For too long activity has been seen as an add-on in care homes, despite being a minimum requirement in care home standards throughout the UK.
I’ve seen some excellent care homes that support residents to be involved in the life of the home, but many still struggle to balance the demands of daily tasks and patient-focused care.
Having worked as an occupational therapist for nearly 25 years, I believe moving into a care home means a person needs 24-hour support but that doesn’t mean they want, or have to, give up doing the activities that are important to them. Occupational therapy’s core belief is that activity is essential to our health and wellbeing and it’s this expertise that can lead a change in culture. To offer a practical resource to the sector, I worked with my colleague Julia Roberts to develop the College of Occupational Therapists’ Living well through activity in care homes toolkit.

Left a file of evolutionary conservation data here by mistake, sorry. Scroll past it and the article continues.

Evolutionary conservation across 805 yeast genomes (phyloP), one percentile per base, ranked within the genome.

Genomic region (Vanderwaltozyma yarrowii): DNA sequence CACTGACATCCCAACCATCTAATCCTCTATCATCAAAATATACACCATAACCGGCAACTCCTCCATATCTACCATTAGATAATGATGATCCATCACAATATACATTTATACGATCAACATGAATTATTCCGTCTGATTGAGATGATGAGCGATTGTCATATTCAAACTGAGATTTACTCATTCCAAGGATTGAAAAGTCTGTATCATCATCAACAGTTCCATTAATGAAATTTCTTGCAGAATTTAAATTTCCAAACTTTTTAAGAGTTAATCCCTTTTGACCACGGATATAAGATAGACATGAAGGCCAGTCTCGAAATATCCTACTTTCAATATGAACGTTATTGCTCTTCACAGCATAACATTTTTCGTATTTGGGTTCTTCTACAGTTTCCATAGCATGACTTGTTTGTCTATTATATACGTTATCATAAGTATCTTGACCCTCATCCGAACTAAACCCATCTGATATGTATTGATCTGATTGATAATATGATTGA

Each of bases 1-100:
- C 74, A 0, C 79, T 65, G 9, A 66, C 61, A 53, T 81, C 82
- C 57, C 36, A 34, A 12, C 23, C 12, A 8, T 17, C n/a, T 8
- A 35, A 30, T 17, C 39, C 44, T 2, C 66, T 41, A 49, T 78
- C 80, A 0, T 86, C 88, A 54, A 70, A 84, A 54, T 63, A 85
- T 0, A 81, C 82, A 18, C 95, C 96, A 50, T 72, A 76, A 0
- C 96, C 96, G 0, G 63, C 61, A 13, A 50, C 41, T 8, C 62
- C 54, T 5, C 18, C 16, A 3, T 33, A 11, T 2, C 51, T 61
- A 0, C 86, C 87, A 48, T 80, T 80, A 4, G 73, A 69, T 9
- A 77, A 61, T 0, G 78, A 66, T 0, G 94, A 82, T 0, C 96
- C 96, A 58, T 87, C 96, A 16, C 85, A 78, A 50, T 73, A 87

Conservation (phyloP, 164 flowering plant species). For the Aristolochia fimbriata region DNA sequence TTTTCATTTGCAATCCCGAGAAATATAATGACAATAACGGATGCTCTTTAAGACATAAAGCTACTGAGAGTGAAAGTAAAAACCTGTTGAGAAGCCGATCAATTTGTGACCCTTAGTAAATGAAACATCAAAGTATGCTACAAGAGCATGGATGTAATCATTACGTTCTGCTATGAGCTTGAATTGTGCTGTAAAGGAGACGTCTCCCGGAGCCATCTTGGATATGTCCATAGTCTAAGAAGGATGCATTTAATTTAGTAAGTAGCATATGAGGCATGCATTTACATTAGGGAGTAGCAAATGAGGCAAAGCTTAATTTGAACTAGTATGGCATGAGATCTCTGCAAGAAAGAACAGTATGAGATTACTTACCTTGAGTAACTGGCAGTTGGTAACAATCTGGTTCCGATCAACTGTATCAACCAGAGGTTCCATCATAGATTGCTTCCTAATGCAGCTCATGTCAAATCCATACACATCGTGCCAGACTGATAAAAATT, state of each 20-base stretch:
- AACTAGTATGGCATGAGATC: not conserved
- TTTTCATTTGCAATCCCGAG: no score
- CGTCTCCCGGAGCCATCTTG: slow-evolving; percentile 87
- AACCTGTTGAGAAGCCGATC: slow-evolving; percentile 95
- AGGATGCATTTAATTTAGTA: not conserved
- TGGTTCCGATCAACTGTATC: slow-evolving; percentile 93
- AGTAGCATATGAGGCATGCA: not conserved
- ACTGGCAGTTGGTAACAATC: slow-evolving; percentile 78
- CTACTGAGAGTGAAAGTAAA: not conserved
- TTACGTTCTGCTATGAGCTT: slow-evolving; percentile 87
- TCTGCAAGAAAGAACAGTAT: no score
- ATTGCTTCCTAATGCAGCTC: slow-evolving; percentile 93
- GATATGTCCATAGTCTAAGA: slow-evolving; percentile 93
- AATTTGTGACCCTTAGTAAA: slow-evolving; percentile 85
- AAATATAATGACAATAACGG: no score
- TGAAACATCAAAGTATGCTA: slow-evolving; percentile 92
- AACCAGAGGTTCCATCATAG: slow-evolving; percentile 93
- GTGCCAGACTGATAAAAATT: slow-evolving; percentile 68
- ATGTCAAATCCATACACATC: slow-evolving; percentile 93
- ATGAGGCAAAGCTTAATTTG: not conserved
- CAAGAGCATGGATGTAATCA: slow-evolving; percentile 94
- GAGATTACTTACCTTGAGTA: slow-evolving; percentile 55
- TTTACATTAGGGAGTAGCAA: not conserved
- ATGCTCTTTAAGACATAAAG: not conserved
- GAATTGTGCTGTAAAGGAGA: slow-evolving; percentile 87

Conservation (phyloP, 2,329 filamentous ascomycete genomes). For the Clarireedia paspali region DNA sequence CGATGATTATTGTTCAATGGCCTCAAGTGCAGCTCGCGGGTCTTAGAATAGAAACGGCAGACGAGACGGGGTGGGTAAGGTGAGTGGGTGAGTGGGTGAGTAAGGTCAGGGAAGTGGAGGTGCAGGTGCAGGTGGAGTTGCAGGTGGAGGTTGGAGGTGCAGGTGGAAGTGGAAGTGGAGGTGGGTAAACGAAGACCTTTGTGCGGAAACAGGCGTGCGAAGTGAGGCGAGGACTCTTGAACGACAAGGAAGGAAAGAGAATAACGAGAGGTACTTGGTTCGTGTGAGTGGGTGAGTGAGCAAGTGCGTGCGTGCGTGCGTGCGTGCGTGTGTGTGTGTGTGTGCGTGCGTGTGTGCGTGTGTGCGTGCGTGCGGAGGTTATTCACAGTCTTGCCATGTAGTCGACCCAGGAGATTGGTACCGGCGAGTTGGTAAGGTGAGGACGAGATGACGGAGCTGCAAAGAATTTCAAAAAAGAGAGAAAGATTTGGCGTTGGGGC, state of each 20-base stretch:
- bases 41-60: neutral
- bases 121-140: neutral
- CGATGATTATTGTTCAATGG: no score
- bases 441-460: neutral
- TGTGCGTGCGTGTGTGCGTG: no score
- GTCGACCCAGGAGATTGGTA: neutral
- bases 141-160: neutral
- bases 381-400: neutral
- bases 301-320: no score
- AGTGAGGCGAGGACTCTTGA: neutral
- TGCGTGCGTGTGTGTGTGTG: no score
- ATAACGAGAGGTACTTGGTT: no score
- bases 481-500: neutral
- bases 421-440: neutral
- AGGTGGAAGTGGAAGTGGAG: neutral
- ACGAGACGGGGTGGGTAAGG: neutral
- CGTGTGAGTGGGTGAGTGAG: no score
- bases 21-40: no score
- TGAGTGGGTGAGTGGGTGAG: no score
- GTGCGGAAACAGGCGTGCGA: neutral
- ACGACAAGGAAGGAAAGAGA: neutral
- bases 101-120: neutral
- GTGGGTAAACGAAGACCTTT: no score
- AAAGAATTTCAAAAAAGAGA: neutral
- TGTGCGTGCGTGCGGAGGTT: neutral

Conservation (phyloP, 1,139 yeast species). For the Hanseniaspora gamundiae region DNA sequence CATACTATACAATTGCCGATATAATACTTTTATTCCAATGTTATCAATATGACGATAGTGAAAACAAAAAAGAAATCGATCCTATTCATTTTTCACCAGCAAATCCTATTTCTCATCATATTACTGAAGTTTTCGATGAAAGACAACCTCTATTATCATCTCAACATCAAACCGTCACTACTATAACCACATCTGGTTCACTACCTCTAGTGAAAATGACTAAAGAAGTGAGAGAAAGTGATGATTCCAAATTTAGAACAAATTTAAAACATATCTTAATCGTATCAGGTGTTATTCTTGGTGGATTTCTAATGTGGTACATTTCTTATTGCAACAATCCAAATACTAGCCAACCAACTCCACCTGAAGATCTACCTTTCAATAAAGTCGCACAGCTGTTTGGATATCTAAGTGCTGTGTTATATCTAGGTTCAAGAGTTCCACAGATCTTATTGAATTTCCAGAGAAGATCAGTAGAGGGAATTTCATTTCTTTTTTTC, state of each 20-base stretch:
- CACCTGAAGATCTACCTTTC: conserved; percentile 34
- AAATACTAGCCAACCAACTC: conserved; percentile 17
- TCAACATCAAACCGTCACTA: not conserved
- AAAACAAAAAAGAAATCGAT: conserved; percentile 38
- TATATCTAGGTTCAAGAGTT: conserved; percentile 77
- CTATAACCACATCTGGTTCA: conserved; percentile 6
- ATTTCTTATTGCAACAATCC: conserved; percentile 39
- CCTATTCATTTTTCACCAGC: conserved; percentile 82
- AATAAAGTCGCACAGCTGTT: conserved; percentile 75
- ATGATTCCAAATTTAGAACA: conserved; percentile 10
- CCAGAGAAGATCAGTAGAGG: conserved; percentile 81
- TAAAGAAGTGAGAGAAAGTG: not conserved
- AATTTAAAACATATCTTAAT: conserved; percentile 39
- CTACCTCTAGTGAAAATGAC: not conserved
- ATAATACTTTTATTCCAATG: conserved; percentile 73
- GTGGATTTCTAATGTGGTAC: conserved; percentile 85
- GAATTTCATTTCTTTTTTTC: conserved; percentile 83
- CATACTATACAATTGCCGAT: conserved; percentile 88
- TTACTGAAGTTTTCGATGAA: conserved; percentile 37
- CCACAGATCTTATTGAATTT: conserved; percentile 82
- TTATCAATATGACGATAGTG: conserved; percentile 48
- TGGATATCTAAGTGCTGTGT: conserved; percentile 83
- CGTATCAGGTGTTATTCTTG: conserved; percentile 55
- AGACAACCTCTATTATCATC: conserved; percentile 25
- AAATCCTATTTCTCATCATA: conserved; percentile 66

Since the toolkit launched, we’ve been overwhelmed by the response with over 1,200 care home staff, commissioners, health and social care professionals signing up to support it. We are already seeing examples of its use – as a resource for commissioning a care village in Leeds and for training care staff in London.
The toolkit calls for activity as a shared responsibility between managers, staff, residents, family and friends. Its design has been carefully considered. Different sections for each group can be viewed online or printed off in bite-sized chunks. We asked: What can we produce that is accessible, influences culture and is flexible to meet the needs of different audiences?